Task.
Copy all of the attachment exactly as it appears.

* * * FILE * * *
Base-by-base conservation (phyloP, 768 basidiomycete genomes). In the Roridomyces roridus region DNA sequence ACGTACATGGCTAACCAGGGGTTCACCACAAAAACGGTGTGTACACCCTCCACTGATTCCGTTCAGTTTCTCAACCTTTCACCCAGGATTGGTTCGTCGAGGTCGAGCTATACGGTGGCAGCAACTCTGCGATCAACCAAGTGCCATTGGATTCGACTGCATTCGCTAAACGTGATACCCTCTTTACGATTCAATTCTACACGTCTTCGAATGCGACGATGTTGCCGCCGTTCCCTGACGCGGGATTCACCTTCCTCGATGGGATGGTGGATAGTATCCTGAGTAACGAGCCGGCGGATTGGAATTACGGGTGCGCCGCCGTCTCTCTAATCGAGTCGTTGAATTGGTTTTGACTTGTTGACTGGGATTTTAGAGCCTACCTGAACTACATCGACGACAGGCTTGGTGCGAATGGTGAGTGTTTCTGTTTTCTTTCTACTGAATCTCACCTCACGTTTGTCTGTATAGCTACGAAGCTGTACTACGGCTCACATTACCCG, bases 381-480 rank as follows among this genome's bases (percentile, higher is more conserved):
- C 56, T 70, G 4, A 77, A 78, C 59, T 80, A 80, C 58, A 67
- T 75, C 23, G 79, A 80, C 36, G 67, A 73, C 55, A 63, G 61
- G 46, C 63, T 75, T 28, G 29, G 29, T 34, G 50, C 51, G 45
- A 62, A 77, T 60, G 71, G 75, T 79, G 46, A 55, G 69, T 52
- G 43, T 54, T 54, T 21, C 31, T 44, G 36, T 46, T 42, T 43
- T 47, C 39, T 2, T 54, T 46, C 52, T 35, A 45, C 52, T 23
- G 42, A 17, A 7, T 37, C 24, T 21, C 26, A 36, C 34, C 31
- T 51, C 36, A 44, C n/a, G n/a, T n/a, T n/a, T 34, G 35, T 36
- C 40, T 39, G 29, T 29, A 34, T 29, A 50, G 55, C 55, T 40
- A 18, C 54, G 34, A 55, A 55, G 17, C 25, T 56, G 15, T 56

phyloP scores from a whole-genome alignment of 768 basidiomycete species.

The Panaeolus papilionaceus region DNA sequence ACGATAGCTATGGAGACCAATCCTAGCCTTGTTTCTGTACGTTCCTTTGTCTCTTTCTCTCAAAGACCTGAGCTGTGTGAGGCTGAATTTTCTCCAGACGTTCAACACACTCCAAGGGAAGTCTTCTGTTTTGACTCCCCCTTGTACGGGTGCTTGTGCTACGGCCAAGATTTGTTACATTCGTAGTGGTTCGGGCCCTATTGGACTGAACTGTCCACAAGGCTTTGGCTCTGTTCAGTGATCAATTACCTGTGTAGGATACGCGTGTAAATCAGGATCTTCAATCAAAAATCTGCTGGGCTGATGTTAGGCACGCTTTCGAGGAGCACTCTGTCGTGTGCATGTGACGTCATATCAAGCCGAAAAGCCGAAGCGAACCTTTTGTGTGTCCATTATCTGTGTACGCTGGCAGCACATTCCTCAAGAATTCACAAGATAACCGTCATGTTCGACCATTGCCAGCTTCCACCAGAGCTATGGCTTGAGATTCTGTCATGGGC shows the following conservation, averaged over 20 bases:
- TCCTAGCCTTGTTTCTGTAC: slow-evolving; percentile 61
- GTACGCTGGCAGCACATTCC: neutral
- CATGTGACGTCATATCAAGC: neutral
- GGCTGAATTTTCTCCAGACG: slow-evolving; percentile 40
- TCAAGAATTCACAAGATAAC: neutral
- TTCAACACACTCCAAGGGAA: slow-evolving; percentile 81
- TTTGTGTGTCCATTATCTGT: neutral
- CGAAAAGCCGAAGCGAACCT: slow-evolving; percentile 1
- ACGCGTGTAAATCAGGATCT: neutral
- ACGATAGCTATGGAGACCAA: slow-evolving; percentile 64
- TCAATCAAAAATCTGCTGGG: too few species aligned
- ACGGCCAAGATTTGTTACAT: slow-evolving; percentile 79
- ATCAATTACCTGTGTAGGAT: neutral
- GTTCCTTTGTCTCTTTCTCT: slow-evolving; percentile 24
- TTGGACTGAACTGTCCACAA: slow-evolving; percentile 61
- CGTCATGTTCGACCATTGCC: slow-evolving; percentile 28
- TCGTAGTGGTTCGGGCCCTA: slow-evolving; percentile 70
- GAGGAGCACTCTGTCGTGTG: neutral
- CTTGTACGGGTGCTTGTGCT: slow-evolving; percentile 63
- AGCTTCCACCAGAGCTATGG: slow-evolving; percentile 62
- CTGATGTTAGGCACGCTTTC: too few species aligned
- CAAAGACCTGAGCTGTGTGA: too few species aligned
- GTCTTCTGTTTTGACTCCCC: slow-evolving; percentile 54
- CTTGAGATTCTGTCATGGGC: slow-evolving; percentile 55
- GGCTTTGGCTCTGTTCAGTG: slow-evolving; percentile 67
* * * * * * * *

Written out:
Base-by-base conservation (phyloP, 768 basidiomycete genomes). In the Roridomyces roridus region DNA sequence ACGTACATGGCTAACCAGGGGTTCACCACAAAAACGGTGTGTACACCCTCCACTGATTCCGTTCAGTTTCTCAACCTTTCACCCAGGATTGGTTCGTCGAGGTCGAGCTATACGGTGGCAGCAACTCTGCGATCAACCAAGTGCCATTGGATTCGACTGCATTCGCTAAACGTGATACCCTCTTTACGATTCAATTCTACACGTCTTCGAATGCGACGATGTTGCCGCCGTTCCCTGACGCGGGATTCACCTTCCTCGATGGGATGGTGGATAGTATCCTGAGTAACGAGCCGGCGGATTGGAATTACGGGTGCGCCGCCGTCTCTCTAATCGAGTCGTTGAATTGGTTTTGACTTGTTGACTGGGATTTTAGAGCCTACCTGAACTACATCGACGACAGGCTTGGTGCGAATGGTGAGTGTTTCTGTTTTCTTTCTACTGAATCTCACCTCACGTTTGTCTGTATAGCTACGAAGCTGTACTACGGCTCACATTACCCG, bases 381-480 rank as follows among this genome's bases (percentile, higher is more conserved):
- C 56, T 70, G 4, A 77, A 78, C 59, T 80, A 80, C 58, A 67
- T 75, C 23, G 79, A 80, C 36, G 67, A 73, C 55, A 63, G 61
- G 46, C 63, T 75, T 28, G 29, G 29, T 34, G 50, C 51, G 45
- A 62, A 77, T 60, G 71, G 75, T 79, G 46, A 55, G 69, T 52
- G 43, T 54, T 54, T 21, C 31, T 44, G 36, T 46, T 42, T 43
- T 47, C 39, T 2, T 54, T 46, C 52, T 35, A 45, C 52, T 23
- G 42, A 17, A 7, T 37, C 24, T 21, C 26, A 36, C 34, C 31
- T 51, C 36, A 44, C n/a, G n/a, T n/a, T n/a, T 34, G 35, T 36
- C 40, T 39, G 29, T 29, A 34, T 29, A 50, G 55, C 55, T 40
- A 18, C 54, G 34, A 55, A 55, G 17, C 25, T 56, G 15, T 56

phyloP scores from a whole-genome alignment of 768 basidiomycete species.

The Panaeolus papilionaceus region DNA sequence ACGATAGCTATGGAGACCAATCCTAGCCTTGTTTCTGTACGTTCCTTTGTCTCTTTCTCTCAAAGACCTGAGCTGTGTGAGGCTGAATTTTCTCCAGACGTTCAACACACTCCAAGGGAAGTCTTCTGTTTTGACTCCCCCTTGTACGGGTGCTTGTGCTACGGCCAAGATTTGTTACATTCGTAGTGGTTCGGGCCCTATTGGACTGAACTGTCCACAAGGCTTTGGCTCTGTTCAGTGATCAATTACCTGTGTAGGATACGCGTGTAAATCAGGATCTTCAATCAAAAATCTGCTGGGCTGATGTTAGGCACGCTTTCGAGGAGCACTCTGTCGTGTGCATGTGACGTCATATCAAGCCGAAAAGCCGAAGCGAACCTTTTGTGTGTCCATTATCTGTGTACGCTGGCAGCACATTCCTCAAGAATTCACAAGATAACCGTCATGTTCGACCATTGCCAGCTTCCACCAGAGCTATGGCTTGAGATTCTGTCATGGGC shows the following conservation, averaged over 20 bases:
- TCCTAGCCTTGTTTCTGTAC: slow-evolving; percentile 61
- GTACGCTGGCAGCACATTCC: neutral
- CATGTGACGTCATATCAAGC: neutral
- GGCTGAATTTTCTCCAGACG: slow-evolving; percentile 40
- TCAAGAATTCACAAGATAAC: neutral
- TTCAACACACTCCAAGGGAA: slow-evolving; percentile 81
- TTTGTGTGTCCATTATCTGT: neutral
- CGAAAAGCCGAAGCGAACCT: slow-evolving; percentile 1
- ACGCGTGTAAATCAGGATCT: neutral
- ACGATAGCTATGGAGACCAA: slow-evolving; percentile 64
- TCAATCAAAAATCTGCTGGG: too few species aligned
- ACGGCCAAGATTTGTTACAT: slow-evolving; percentile 79
- ATCAATTACCTGTGTAGGAT: neutral
- GTTCCTTTGTCTCTTTCTCT: slow-evolving; percentile 24
- TTGGACTGAACTGTCCACAA: slow-evolving; percentile 61
- CGTCATGTTCGACCATTGCC: slow-evolving; percentile 28
- TCGTAGTGGTTCGGGCCCTA: slow-evolving; percentile 70
- GAGGAGCACTCTGTCGTGTG: neutral
- CTTGTACGGGTGCTTGTGCT: slow-evolving; percentile 63
- AGCTTCCACCAGAGCTATGG: slow-evolving; percentile 62
- CTGATGTTAGGCACGCTTTC: too few species aligned
- CAAAGACCTGAGCTGTGTGA: too few species aligned
- GTCTTCTGTTTTGACTCCCC: slow-evolving; percentile 54
- CTTGAGATTCTGTCATGGGC: slow-evolving; percentile 55
- GGCTTTGGCTCTGTTCAGTG: slow-evolving; percentile 67